Several of the courting scenes ring memorably true. One of them contrasts the zealous promises one lover makes to another on a particularly drunken night with the day-after regret at those promises. When Sutter gives Aimee her own flask as a pre-prom present, it’s as funny as it is poignant; her mixture of delight and disappointment at the gift gives the film its heartiest laugh. And most of the sequence wherein Sutter and Aimee visit his much-maligned father (Kyle Chandler) is effectively devastating.

The problem is that for the most part the film’s set-ups are more engrossing than the outcome. Aimee, with her love of feminist comic books and her outcast status, is a potentially rich character, and the film would ultimately have been more interesting if it focused on her metamorphosis, her blossoming into adulthood. Instead, the focal point of Aimee’s character is to be a catalyst for Sutter’s development. And on that level, she is simply too perfect, especially given her broken-home surroundings. She’s preternaturally sweet, never more than just sad at Sutter’s tentative approach to their relationship (he often flirts with his ex right in front of her, even at the prom) and unrealistically quick to forgive his worse mistakes. She isn’t even prude or boring as a lot of goody-two-shoes girls might be; she lets Sutter turn her on to booze, and she’s happy to lose her virginity to him. She is, in short, a male fantasy of a perfect girlfriend, and that makes her character a cipher.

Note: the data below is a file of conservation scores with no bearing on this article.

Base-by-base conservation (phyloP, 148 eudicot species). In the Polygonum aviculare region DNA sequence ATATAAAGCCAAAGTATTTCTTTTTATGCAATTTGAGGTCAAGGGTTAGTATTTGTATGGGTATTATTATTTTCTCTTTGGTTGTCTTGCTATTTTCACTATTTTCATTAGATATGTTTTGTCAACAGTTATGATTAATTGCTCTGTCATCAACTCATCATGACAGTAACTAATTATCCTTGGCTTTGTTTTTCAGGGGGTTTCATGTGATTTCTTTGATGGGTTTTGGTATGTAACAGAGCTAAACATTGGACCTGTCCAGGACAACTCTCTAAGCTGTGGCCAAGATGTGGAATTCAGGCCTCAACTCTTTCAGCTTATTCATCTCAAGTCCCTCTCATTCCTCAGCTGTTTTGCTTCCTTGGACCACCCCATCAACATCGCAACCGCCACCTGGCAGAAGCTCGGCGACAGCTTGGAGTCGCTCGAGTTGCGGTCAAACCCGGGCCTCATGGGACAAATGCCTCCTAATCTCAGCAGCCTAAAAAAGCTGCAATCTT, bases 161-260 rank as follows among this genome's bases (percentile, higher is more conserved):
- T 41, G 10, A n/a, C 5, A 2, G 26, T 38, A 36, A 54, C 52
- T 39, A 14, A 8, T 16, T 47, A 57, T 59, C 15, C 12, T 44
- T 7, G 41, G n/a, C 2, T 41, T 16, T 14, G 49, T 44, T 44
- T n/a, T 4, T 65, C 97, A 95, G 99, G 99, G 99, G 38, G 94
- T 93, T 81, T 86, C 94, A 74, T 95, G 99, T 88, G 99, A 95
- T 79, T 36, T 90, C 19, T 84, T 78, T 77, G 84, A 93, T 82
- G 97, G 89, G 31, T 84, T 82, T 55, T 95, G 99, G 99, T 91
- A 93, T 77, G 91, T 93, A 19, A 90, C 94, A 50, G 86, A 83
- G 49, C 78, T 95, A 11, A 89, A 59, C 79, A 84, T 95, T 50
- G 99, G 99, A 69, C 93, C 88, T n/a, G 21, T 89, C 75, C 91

Meanwhile, while “The Spectacular Now” generates many quirky laughs throughout, it is naggingly free of tension. Aimee takes her studies more seriously than Sutter, and she’s given one sulky, disapproving friend, who’s wary of Sutter’s commitment-phobic demeanor. But other than that, we have no sense as to why these two characters are on opposite sides of the tracks (they both seem to be lower middle-class), or why Sutter would suffer socially from dating her (it doesn’t take long for his friends to welcome her into their flock). Instead, the film falls back on that tired teen angst film device in which a headstrong woman boosts the self-esteem of an insecure man-child, which seems a cop out.

What’s more, since Sutter is presented at the outset as being well-liked, his “nobody loves me” breakdown later on feels forced. And why is all the attention on him? He gets a teary-eyed reconciliation scene with his mother, even a self-discovery monologue (which, surprise, surprise, becomes his trite college essay). Meanwhile, all of Aimee’s moments of self-discovery are left off-screen, explained after-the-fact; her blossoming seems too easily-won. A better movie would have found time to put both Aimee and Sutter in the spotlight.

Sam Weisberg is staff contributor to Screen Comment.

James Ponsoldt (second from left), on set